September 24, 2020
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Classic Signals: Meningitis almost takes student’s life

Every week, Features Editor Lily Firth hits the archives and finds old Signals that relate to current College topics and top stories.

This year, the flu has been a serious public health concern, especially since it is so contagious. In some cases, even a flu shot cannot protect against infection from certain strains of the virus. The 2018 flu season has caused more hospitalizations in one single year than any in the last decade, according to The Washington Post. In 1979, there was a health scare at the College when a student became hospitalized after she contracted bacterial meningitis.

Illness is easily spread on a campus filled with students in close contact. (Photo courtesy of the TCNJ Digital Archive)

A Trenton State College freshman was admitted to St. Francis Medical Center Thursday morning for spinal meningitis, a disease which caused mass inoculations after an outbreak in 1974.

Pamela Spiegel, a resident of Decker second floor is in guarded condition in the intensive care ward of the medical center, according to reports in yesterday’s Trentonian.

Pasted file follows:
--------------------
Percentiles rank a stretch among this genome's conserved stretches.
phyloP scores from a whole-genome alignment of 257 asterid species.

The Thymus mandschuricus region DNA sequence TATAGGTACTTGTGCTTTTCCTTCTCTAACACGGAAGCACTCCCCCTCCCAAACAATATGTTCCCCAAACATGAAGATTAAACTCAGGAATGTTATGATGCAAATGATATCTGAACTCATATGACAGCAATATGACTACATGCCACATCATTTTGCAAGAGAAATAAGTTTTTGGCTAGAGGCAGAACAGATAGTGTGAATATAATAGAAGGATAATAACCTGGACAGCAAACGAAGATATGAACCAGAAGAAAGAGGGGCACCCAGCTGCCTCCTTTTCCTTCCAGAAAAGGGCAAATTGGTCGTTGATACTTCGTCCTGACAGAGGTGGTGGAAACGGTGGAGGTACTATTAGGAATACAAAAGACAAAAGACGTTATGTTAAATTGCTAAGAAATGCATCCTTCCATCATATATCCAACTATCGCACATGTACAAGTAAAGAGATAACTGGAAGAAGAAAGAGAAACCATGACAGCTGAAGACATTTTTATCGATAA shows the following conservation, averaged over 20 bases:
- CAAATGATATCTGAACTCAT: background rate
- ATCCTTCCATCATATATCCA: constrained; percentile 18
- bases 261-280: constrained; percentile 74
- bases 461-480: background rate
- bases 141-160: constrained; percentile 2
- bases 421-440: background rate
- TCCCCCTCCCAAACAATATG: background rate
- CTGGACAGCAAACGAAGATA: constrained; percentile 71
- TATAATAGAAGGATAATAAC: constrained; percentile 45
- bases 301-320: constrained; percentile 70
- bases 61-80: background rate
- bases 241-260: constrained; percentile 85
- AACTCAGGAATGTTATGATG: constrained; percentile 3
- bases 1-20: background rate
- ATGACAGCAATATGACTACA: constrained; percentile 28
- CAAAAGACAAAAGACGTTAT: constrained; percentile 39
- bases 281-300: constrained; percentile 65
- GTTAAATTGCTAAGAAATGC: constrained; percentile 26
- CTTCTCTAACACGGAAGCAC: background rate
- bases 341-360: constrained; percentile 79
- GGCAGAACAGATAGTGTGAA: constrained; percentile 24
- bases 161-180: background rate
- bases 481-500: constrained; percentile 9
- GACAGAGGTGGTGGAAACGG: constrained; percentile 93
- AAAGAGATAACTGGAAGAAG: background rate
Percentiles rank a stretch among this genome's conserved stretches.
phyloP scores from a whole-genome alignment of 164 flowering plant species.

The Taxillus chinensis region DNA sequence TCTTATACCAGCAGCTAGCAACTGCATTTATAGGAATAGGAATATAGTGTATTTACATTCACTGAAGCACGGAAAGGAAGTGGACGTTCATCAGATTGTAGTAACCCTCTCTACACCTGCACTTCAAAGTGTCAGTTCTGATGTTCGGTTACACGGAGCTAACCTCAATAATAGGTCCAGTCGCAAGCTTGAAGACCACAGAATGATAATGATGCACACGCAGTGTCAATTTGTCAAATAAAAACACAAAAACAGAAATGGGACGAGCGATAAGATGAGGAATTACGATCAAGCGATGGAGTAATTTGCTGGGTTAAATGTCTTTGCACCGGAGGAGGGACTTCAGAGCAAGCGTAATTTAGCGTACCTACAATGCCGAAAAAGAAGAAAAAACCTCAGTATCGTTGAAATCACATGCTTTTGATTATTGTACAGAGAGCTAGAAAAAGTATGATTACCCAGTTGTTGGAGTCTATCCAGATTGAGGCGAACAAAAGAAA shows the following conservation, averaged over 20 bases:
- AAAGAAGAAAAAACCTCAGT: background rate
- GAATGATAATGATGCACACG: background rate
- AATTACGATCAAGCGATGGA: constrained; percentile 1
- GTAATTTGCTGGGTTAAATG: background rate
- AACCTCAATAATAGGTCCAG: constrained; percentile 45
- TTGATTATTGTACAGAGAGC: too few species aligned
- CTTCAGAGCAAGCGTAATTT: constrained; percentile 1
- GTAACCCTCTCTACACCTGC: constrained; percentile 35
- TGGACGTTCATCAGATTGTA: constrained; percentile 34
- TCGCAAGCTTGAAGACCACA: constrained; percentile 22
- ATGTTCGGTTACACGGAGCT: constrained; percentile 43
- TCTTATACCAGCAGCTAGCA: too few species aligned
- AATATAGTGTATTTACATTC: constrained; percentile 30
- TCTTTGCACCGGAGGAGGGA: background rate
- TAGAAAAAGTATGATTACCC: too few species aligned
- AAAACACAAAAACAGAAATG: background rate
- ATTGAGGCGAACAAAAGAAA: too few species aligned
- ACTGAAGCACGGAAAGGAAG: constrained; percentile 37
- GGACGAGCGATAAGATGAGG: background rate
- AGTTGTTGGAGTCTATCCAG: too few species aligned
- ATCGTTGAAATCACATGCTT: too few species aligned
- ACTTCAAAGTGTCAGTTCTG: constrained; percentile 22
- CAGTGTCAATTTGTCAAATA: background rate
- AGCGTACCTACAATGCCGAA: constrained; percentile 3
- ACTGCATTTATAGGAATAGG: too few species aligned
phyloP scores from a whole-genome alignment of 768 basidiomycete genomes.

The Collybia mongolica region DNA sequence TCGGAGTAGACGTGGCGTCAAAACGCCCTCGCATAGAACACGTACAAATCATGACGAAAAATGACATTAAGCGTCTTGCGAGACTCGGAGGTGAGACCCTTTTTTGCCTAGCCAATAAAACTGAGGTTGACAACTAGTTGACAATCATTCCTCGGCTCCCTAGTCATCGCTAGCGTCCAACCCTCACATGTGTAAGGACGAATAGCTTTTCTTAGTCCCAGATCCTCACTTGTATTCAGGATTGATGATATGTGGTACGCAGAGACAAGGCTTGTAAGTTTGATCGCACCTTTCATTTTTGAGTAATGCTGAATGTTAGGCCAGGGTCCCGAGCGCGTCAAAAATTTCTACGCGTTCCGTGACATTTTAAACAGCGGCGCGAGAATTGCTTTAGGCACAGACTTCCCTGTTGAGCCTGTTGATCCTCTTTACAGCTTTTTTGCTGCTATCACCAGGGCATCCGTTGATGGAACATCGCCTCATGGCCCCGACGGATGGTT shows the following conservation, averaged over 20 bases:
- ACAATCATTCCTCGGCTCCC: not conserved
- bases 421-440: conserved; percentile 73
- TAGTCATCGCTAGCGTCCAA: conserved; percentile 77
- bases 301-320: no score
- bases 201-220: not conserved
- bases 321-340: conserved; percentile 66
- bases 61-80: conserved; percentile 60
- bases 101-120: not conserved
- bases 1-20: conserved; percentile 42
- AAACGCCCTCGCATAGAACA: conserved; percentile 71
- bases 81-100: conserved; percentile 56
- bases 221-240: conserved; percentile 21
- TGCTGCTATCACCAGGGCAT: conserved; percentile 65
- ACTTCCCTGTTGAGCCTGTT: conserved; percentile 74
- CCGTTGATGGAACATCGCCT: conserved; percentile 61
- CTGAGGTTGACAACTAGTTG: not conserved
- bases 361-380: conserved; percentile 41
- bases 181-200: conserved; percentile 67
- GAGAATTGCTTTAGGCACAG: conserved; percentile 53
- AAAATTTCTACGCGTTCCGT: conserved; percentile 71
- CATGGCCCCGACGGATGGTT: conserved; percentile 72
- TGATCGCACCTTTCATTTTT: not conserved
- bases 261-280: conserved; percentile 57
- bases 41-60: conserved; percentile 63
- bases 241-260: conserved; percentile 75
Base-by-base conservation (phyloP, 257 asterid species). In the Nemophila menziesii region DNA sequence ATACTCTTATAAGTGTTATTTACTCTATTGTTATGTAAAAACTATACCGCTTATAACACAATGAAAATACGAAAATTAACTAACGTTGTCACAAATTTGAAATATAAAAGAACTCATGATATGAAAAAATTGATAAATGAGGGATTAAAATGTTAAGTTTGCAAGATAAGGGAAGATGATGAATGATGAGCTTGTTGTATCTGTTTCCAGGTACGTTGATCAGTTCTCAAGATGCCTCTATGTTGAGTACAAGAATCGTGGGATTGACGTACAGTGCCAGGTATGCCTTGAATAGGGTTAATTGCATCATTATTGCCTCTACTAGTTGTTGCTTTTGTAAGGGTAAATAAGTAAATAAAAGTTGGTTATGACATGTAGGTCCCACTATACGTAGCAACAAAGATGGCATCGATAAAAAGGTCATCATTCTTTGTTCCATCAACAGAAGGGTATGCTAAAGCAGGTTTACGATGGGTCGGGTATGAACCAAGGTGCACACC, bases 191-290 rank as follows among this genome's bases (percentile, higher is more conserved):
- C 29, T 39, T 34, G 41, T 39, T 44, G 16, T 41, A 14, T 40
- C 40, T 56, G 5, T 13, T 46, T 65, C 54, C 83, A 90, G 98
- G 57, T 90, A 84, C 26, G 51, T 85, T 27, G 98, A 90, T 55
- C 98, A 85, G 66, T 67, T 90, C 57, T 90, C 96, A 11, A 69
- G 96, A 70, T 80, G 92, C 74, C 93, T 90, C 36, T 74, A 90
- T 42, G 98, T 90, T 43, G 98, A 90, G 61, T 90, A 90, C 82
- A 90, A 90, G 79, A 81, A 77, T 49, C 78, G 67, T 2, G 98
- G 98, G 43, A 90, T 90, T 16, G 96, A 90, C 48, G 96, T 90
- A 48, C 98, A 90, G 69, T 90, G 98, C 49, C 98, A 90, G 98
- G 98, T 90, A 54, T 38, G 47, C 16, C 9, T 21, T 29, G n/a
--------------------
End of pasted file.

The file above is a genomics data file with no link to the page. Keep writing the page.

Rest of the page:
Spiegel has contracted bacterial meningitis, a different form than the viral meningitis which plagued the campus five years ago, claiming one student’s life, Kathleen Piekielniak, director of TSC’s health service facilities reported.

Based on recommendations by the Federal Communicable Disease Center in Atlanta, and the State Department of Health, no mass inoculation is being planned.

Dr. David Fraser of NCDC said that this form of meningitis is “more severe, but less contagious” than the previous strain in 1974. The mortality rate for Spiegel’s form is twice the rate of the previous type.

Spiegel’s suitemates were removed from campus over the weekend and given antibiotics, according to Jere Paddack, dean of students. Paddack said that the chances of other students catching the disease was fairly remote, although it was possible in close-contact situations.

Residence hall students were notified by memo on Friday, advising them to get plenty of rest, food and liquids and avoid crowds.

Results of tests conducted on Spiegel have not been released, although Piekielniak said that she responded well to treatment.

It is not known where or how Spiegel contracted the disease, which is most prevalent during cold weather. “It is a common disease where people are in close contact with each other like the Army, Piekielniak told The Trentonian. The previous outbreak of the disease was due to dirty glasses in The Pub and many of those stricken were Pub employees. The entire student body was inoculated against the disease, which claimed the life of a student in 1974.

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